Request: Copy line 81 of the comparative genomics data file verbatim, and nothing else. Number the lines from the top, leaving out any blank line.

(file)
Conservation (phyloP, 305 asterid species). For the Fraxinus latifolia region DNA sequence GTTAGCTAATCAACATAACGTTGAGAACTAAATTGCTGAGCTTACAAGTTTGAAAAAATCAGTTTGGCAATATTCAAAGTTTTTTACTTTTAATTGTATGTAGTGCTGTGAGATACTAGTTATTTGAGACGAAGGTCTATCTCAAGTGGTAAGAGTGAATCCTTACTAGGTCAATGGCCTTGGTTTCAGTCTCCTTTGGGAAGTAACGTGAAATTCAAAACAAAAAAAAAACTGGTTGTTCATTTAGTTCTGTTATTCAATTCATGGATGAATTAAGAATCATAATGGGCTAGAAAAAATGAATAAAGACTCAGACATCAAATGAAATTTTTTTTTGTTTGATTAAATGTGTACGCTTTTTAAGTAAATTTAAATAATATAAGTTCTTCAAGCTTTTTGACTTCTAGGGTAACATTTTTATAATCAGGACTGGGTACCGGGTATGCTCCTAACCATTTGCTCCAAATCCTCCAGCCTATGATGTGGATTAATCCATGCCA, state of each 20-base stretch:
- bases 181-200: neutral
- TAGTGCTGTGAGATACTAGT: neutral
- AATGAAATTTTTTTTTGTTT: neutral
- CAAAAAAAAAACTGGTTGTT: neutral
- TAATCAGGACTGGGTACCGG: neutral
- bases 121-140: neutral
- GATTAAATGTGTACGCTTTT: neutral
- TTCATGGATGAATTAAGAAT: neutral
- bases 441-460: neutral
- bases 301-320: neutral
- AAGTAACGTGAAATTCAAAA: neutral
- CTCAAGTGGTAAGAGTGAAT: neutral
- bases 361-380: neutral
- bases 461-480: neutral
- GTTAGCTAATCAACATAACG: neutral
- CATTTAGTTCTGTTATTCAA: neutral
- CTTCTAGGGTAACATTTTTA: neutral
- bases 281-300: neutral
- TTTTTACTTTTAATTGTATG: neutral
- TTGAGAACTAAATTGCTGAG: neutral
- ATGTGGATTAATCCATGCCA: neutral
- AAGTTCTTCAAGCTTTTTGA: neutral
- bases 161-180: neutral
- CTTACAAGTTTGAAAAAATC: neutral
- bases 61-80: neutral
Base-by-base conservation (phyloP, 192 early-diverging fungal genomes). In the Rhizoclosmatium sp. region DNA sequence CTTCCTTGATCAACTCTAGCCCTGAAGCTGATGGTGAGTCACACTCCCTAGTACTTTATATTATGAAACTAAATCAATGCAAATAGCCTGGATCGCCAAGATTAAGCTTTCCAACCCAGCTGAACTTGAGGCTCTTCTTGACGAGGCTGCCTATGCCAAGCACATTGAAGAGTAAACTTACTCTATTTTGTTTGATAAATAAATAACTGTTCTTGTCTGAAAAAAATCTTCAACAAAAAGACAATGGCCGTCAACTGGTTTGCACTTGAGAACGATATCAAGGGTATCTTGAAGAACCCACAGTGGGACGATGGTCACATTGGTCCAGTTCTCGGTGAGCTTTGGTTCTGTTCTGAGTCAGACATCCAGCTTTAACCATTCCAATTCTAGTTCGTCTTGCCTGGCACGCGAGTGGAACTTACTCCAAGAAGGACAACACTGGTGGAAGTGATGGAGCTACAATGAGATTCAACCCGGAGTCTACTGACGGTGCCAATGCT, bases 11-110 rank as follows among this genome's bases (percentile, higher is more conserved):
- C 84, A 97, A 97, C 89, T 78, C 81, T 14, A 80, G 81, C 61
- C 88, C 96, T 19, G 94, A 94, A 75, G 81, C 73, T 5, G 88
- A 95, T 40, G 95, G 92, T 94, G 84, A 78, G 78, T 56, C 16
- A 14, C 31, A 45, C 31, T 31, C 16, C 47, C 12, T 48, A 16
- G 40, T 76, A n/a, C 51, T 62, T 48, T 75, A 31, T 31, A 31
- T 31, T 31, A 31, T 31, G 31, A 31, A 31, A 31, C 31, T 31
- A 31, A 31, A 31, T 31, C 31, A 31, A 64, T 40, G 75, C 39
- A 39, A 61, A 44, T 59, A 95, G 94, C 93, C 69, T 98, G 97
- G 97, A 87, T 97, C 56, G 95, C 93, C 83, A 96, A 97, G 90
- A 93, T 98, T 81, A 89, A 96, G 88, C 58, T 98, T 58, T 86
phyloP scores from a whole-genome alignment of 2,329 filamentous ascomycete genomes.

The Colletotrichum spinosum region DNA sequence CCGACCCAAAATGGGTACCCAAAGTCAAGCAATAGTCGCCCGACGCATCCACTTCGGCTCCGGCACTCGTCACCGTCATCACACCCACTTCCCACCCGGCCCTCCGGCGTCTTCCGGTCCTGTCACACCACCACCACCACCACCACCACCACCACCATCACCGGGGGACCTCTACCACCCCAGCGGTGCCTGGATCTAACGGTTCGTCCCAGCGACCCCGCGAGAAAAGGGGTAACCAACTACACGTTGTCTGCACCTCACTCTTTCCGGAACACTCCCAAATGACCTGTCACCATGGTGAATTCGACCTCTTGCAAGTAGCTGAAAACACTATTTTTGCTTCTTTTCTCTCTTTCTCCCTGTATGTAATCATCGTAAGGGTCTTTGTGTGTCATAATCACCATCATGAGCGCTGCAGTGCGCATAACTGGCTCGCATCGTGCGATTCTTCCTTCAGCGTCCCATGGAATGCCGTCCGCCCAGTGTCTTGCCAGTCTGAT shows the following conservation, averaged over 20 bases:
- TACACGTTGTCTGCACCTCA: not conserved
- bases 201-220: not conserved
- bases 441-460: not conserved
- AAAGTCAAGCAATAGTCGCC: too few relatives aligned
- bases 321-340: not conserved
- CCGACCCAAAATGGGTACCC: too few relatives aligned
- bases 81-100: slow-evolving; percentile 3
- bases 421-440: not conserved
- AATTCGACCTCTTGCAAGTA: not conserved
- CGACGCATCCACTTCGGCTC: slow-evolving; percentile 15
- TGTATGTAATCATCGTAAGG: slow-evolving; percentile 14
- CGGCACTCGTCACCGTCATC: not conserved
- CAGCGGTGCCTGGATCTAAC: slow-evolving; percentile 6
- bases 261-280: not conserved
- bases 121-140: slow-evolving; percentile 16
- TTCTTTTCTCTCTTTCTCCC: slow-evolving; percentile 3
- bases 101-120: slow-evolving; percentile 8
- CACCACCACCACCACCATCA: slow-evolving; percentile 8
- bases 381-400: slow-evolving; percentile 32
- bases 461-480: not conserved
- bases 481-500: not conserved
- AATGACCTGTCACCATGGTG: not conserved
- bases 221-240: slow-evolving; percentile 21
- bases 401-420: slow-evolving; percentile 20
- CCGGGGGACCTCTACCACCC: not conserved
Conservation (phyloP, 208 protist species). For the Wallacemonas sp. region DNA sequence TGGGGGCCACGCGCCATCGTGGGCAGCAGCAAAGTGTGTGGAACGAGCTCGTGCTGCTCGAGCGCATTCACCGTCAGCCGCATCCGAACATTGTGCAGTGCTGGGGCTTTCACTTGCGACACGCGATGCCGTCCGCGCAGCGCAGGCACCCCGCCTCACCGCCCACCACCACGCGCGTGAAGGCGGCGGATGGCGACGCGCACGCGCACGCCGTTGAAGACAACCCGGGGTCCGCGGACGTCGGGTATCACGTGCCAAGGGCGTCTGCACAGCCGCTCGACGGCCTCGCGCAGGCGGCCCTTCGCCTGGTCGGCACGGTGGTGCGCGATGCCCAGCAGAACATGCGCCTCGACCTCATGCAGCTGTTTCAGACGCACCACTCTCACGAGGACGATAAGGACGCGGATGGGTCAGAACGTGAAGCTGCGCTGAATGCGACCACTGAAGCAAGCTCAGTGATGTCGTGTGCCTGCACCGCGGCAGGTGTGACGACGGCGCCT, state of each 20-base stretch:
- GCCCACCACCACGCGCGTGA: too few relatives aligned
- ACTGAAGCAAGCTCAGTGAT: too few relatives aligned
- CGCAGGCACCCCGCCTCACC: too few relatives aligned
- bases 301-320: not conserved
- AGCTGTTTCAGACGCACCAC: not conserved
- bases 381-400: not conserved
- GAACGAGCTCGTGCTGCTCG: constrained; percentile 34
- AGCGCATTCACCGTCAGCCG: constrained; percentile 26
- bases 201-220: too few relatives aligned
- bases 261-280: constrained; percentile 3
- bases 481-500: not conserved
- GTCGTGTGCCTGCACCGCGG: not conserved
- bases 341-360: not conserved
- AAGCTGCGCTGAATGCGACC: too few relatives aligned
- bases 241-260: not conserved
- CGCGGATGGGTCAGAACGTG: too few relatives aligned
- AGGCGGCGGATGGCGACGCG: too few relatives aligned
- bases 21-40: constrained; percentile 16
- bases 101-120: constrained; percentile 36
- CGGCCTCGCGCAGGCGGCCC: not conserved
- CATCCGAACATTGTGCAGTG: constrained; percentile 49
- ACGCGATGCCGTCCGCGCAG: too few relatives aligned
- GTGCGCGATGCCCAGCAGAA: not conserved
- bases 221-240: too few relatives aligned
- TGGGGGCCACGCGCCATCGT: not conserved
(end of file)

- CGCGGATGGGTCAGAACGTG: too few relatives aligned